Heroix just announced version 4 of Longitude, the firm's agentless performance monitoring and reporting software. The application is intended to monitor an enterprise's entire IT infrastructure, including OS, Web, database, J2EE, messaging, infrastructure, and user and business metrics, all out of the box and without agent software on monitored computers. New features in version 4 are a new centralized event monitor; a customizable, real-time statistics dashboard; expanded monitoring coverage to any SNMP-based device via a graphical studio; an archived report portal; and consolidation of Windows Event logs. Platforms monitored are Red Hat, SUSE Linux, Solaris, HP-UX, AIX and Windows. A 14-day free trial is available at Heroix's Web site.
eZ Systems recently released version 3.9 of eZ Publish, the company's open-source, ready-to-run enterprise management system and framework. eZ Publish is an application for creating Web sites, on-line stores, intranets and extranets. New features in 3.9 include an intuitive front-end editor (Web site interface), enhanced shipping manager, extended LDAP user-group mapping, support for translating class attribute names and more. The product is available in either out-of-the-box or tailor-made solutions for the varying needs of clients. GPL'd Linux and Windows versions are available for download at the eZ Systems' Web site.
In our community, Samba is the way to go to turn your Linux or UNIX system into a file-and-print server for Windows network clients. Now in its third edition, Using Samba is the book “officially adopted by the Samba team” says the publisher. Further, it “delves into the internals of the Windows activities and protocols to an unprecedented degree, explaining the strengths and weaknesses of each feature in Windows domains and in Samba itself.” This third edition covers Samba 3.x features, such as integration with Active Directory and OpenLDAP, migrating to Samba from Windows NT 4.0 domains, delegating administrative tasks to non-root users, central printer management, virtual filesystem plugins and others.
If battling botnets gives you nightmares, the new book Botnets: The Killer Web App may slay those pesky nocturnal dragons in your head. The book's mission is to arm you with useful information on botnets, zombie armies and bot herders, answering questions, such as “What are they? How do they spread? How do they work? How can I detect them when they don't want to be seen? What tools are available to fight this menace?” The main tools covered here are open source, with a focus on the network monitoring tool Ourmon.
We've been given the lowdown on Liferay's new version 4.2 of the Liferay Portal, an enterprise-class, open-source portal framework. One of the key features in the updated edition involves integration with the ServiceMix Java Business Integration engine, which acts as a single point of connection for disparate enterprise applications, simplifying the integration, upgrade and substitution of siloed applications, such as CRM, ERP and ECM. Additional new features include a jBPM workflow engine, an Ajax-based chat messaging solution, Alfresco integration and a new parallel portlet rendering engine. Liferay is available for download from the company's Web site.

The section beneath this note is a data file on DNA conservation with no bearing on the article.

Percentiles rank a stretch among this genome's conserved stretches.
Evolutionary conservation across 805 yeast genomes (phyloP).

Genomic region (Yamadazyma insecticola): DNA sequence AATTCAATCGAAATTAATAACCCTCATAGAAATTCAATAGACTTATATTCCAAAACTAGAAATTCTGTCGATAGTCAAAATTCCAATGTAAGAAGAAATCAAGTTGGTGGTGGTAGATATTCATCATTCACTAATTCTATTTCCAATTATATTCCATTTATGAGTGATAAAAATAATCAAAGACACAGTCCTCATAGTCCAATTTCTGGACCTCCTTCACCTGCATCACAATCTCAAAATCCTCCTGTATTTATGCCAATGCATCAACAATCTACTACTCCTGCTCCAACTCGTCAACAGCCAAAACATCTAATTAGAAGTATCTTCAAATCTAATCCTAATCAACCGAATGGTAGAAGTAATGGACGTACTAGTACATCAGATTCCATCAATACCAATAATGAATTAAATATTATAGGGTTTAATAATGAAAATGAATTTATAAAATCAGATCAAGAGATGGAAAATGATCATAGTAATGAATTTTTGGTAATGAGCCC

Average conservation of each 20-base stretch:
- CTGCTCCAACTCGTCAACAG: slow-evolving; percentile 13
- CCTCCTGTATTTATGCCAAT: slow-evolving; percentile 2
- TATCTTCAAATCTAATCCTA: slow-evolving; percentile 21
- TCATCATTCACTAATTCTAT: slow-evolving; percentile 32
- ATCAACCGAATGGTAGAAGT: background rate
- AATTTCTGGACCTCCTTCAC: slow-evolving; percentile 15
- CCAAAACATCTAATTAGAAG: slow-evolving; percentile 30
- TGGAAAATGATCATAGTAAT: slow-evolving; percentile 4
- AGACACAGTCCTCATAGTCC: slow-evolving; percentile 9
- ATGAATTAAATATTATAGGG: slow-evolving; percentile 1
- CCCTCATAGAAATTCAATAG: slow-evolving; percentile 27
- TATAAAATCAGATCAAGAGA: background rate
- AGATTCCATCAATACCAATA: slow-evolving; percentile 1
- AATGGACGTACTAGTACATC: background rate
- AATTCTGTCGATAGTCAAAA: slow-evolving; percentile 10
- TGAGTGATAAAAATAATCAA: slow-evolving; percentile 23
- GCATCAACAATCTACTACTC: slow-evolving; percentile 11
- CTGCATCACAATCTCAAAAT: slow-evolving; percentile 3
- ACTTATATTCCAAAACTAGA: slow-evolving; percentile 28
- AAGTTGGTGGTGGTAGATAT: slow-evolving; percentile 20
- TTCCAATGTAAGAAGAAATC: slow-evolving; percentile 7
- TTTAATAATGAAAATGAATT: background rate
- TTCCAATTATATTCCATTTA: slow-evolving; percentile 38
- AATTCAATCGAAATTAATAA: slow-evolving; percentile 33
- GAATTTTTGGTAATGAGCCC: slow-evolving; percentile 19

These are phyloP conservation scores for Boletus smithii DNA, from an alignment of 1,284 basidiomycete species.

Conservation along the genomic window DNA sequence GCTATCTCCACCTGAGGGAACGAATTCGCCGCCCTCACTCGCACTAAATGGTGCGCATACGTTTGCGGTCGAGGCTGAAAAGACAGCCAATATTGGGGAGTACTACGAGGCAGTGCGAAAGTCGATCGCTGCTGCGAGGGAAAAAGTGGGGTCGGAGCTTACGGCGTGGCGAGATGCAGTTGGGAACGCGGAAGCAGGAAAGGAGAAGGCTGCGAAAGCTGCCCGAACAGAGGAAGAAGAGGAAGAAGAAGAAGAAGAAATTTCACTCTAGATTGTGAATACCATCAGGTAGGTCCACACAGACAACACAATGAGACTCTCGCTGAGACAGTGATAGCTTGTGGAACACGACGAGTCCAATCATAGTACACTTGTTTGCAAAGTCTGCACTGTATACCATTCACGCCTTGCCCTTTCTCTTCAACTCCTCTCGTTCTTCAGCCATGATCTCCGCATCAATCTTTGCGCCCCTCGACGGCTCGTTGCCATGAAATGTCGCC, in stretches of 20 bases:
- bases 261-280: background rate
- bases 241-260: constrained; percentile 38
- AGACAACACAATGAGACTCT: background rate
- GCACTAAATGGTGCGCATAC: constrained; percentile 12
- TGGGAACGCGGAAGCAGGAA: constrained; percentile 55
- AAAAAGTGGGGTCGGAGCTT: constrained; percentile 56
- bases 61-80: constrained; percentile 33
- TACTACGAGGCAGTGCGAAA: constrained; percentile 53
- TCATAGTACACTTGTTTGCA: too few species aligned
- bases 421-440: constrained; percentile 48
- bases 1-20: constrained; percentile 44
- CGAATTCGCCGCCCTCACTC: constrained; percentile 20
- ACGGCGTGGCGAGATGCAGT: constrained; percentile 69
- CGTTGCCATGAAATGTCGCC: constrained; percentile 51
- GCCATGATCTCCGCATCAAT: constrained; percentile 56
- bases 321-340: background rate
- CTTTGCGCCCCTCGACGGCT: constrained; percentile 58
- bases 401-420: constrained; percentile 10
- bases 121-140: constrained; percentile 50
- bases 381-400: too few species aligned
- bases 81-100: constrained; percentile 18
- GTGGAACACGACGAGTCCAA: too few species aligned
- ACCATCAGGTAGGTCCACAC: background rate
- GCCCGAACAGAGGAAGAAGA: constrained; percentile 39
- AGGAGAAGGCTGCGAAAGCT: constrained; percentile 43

James Gray is Products Editor for Linux Journal.
Practical Task Scheduling Deployment
July 20, 2016 12:00 pm CDT
One of the best things about the UNIX environment (aside from being stable and efficient) is the vast array of software tools available to help you do your job. Traditionally, a UNIX tool does only one thing, but does that one thing very well. For example, grep is very easy to use and can search vast amounts of data quickly. The find tool can find a particular file or files based on all kinds of criteria. It's pretty easy to string these tools together to build even more powerful tools, such as a tool that finds all of the .log files in the /home directory and searches each one for a particular entry. This erector-set mentality allows UNIX system administrators to seem to always have the right tool for the job.
Cron traditionally has been considered another such a tool for job scheduling, but is it enough? This webinar considers that very question. The first part builds on a previous Geek Guide, Beyond Cron, and briefly describes how to know when it might be time to consider upgrading your job scheduling infrastructure. The second part presents an actual planning and implementation framework.
Join Linux Journal's Mike Diehl and Pat Cameron of Help Systems.
Free to Linux Journal readers.Register Now!
- Paranoid Penguin - Building a Secure Squid Web Proxy, Part IV
- SUSE LLC's SUSE Manager
- Google's SwiftShader Released
- Managing Linux Using Puppet
- Murat Yener and Onur Dundar's Expert Android Studio (Wrox)
- My +1 Sword of Productivity
- Non-Linux FOSS: Caffeine!
- SuperTuxKart 0.9.2 Released
- Parsing an RSS News Feed with a Bash Script
- Doing for User Space What We Did for Kernel Space
With all the industry talk about the benefits of Linux on Power and all the performance advantages offered by its open architecture, you may be considering a move in that direction. If you are thinking about analytics, big data and cloud computing, you would be right to evaluate Power. The idea of using commodity x86 hardware and replacing it every three years is an outdated cost model. It doesn’t consider the total cost of ownership, and it doesn’t consider the advantage of real processing power, high-availability and multithreading like a demon.
This ebook takes a look at some of the practical applications of the Linux on Power platform and ways you might bring all the performance power of this open architecture to bear for your organization. There are no smoke and mirrors here—just hard, cold, empirical evidence provided by independent sources. I also consider some innovative ways Linux on Power will be used in the future.Get the Guide